When he was running for president in 2000, George W. Bush was often asked about the fact that as governor of Texas, he executed 152 people, more than any other governor in modern history at the time (though his successor Rick Perry has since surpassed him). Bush always responded that he believed the death penalty saves lives. In other words, his primary justification was a practical argument, not a moral argument. But the empirical evidence on the question of whether the death penalty was always fuzzy at best.
Like most death penalty opponents, I was always very skeptical of claims like Bush's (isn't that odd, how our beliefs about what is always seem to line up so neatly with our beliefs about what ought to be)...
A bus with Mitt Romney's name on it. (Flickr/Roger Barone)
Like many a candidate before him, Mitt Romney is getting on a bus and driving from one place to another to campaign. For some inexplicable reason, this is supposed to be more down-to-earth and folksy than driving in a car or flying. I don't know if that's because in their public transportation form buses are lower-cost forms of travel than planes, cars, or trains, but if so that doesn't make a lot of sense, given that like all candidates Romney will be riding on a luxurious, tricked-out bus, and not just hopping on a Greyhound (now that would be something). Anyhow, Romney's little sojourn has been christened the "Believe in America: Every Town Counts" tour. So, will the tour be going to every town? Not exactly...
On Friday, President Obama gave a press conference, and in one of his answers to questions he said that "the private sector is doing fine." You may have heard about this. When I got my Washington Post on Saturday morning, I found that the editors of the capital's most important newspaper had judged this comment to be so momentous that it required not one but two separate articles devoted to it. This morning, determining that this subject required much, much more investigation, the paper had a column by Chris Cillizza explaning why this comment is so very important. Plenty of things Cillizza said are perfectly valid as far as they go, though it would have been better if he had mentioned that "gaffes" like this can't become important unless he and his colleagues decide that they're important. There are a couple of lines in his column that deserve particular notice, since they really hold the key to understanding the absurd focus on "gaffes" like this one:
Then there is the reality that gaffes such as the one Obama made Friday are quickly — and, usually, effectively — used by the other side to score political points.
This morning, Jeb Bush said some somewhat surprising things in a meeting with reporters, at least for a Republican. He noted that neither Ronald Reagan nor his father could be elected in today's GOP, and said in essence that Mitt Romney had moved too far to the right on immigration. He also said some of the things you'd expect a Republican to say, like that the blame for the current partisan atmosphere lies with President Obama, because he didn't seek common ground with Republicans enough. Anyone who has been watching politics for the last three and a half years knows how utterly insane this is, but in case you missed this tidbit, a bunch of influential congressional Republicans got together on the night of Obama's inauguration to lay out a plan for how they would obstruct everything they could and sabotage his presidency.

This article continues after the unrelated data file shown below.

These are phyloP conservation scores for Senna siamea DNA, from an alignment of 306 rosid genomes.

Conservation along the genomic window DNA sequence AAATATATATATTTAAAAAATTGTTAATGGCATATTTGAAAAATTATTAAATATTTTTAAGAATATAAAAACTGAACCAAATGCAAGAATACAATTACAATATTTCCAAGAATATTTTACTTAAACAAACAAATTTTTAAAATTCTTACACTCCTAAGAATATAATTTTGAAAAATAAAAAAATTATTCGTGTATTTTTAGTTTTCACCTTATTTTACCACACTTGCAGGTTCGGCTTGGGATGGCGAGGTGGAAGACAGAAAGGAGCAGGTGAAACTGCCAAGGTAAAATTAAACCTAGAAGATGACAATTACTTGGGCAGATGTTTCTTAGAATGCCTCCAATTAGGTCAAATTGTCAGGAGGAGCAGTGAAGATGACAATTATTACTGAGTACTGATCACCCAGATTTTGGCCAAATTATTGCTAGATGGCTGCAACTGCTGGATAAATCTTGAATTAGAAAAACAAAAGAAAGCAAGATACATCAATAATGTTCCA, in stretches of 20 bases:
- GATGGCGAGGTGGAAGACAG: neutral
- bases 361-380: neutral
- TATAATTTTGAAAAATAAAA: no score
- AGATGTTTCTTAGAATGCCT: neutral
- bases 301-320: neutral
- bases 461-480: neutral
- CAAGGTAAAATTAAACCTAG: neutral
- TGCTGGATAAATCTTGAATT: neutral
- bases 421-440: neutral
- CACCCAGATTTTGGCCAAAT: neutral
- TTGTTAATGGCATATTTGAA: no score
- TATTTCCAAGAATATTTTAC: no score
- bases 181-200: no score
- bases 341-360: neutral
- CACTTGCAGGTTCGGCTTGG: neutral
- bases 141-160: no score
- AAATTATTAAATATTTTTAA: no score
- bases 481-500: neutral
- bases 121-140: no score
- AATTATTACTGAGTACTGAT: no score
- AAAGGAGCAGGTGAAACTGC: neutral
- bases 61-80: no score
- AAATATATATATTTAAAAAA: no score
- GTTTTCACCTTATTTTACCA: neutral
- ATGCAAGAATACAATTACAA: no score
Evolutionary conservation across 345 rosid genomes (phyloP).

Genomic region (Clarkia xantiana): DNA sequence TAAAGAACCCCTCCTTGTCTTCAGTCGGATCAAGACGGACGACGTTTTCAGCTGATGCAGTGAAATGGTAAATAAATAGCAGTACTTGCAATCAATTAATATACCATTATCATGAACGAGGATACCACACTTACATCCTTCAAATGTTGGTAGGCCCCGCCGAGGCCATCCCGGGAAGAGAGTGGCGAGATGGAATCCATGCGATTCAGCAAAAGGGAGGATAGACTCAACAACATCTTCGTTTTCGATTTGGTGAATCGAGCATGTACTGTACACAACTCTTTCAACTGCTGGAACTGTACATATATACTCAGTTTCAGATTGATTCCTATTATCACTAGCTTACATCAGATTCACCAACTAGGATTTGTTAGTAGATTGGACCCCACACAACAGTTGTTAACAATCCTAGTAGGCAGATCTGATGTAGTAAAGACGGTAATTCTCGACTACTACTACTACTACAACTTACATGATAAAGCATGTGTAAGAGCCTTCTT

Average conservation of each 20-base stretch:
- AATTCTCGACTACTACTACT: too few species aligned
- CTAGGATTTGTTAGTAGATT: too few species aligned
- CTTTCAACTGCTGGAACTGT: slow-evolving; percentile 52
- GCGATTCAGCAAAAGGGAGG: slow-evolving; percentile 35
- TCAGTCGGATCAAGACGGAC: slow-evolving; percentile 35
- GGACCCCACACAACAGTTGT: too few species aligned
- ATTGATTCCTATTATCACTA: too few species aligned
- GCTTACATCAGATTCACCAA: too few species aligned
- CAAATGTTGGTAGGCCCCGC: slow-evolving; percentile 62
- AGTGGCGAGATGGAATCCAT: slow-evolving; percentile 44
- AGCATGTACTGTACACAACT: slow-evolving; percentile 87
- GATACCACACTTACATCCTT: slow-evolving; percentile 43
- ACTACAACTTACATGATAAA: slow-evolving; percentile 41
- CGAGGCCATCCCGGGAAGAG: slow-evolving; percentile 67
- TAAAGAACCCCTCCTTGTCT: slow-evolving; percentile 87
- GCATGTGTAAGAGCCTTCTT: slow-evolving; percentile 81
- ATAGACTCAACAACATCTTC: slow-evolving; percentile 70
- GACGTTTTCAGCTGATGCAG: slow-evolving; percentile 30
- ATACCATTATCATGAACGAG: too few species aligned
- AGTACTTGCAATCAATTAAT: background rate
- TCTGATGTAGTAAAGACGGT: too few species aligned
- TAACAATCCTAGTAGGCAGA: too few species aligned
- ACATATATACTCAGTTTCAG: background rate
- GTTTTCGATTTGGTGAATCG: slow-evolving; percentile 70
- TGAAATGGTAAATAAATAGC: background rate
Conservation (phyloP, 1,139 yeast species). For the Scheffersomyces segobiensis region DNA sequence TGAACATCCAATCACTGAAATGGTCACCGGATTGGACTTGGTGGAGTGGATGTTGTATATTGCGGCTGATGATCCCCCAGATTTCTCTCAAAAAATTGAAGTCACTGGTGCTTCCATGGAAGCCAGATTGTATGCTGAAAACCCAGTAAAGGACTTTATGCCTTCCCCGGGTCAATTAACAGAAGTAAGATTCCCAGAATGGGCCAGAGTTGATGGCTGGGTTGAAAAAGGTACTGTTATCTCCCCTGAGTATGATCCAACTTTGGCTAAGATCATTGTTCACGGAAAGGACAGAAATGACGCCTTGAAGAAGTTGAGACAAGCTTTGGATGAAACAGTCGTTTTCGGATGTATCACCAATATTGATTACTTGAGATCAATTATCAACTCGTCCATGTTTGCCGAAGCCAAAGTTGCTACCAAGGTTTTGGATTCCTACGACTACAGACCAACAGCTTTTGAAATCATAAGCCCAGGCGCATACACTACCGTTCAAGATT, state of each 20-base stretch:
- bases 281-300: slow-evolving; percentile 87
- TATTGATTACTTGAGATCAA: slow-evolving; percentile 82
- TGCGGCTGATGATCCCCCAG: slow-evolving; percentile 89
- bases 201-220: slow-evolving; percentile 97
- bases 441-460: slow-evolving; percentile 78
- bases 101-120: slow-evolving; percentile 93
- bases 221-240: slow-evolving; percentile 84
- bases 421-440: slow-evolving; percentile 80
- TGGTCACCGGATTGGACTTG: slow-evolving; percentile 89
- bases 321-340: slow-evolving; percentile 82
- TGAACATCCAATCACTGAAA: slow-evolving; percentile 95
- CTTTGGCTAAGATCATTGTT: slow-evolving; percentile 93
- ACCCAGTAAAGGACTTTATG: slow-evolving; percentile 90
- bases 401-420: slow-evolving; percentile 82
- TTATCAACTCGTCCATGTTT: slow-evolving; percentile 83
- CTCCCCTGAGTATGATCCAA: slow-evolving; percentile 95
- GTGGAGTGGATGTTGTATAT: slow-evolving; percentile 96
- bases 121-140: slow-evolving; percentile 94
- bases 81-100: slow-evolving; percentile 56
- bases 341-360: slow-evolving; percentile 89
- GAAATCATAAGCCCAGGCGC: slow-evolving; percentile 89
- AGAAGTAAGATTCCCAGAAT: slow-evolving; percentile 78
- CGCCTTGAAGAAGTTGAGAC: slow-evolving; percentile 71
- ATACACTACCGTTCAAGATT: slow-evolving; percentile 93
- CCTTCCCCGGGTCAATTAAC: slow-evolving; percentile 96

The question of what Jeb is up to sheds some light on where his party is going to find itself this coming fall, should it lose the presidential election...
A few weeks back, President Obama expressed his belief that the Supreme Court would be wrong if it overturned his signature domestic policy achievement, the Affordable Care Act. Republicans immediately had a hissy-fit, accusing Obama and his allies of trying to "intimidate" the Court in yet another frightening example of thuggish Chicago-style politics. As Dahlia Lithwick points out, the only ones who have levelled any actual threats at the courts lately are conservatives—Newt Gingrich proposed that if judges made decisions that some people (i.e. Republicans) didn't like, they ought to be hauled before Congress to explain themselves, and arrested by federal marshals if necessary; Rick Santorum (and others) have suggested eliminating the 9th Circuit appeals court, since it has issued some decisions he disagrees with. But as Lithwick explains, the Supreme Court is really of two minds when it comes to being criticized publicly:
If you don't follow a bunch of conservatives on Twitter, you may have missed the fact that in a press conference this morning, Barack Obama said the most horrific thing any president has ever said, an extemporaneous utterance so mind-boggling, so vile, so earth-shatteringly awful that it will forever transform the way all Americans look at him and make it plain that he should not be re-elected. What was it? "You know, Hitler had some good ideas," perhaps? "I saw Milli Vanilli on tour three times and every show was awesome"? No such luck. Behold:
The Friday Music Break is coming a bit early in the day today, and the reason is that I got this in the old Twitter feed and wanted to pass it along before it spreads across the Internet. Astute readers may know that I'm a huge fan of Symphony of Science, which is one of those rare needles of awesomeness in the haystack of awful autotune videos. Well the creator of Symphony of Science, John Boswell, has worked his magic on Mr. Rogers for PBS, and the result should make your day. Enjoy:
The New York Times, showing blatant pro-Romney bias.
I have a soft spot for Joe Scarborough. Back when I was more of a partisan warrior I used to go on a lot of conservative radio and television shows, including "Scarborough Country," and he was without question the most fair-minded of the hosts I dealt with. There were even a couple of times when he admitted he had been wrong about something, which is pretty rare. But I'm going to have to object to some of his recent remarks, in particular because they offer a vivid demonstration of what communication scholars call the Hostile Media Effect.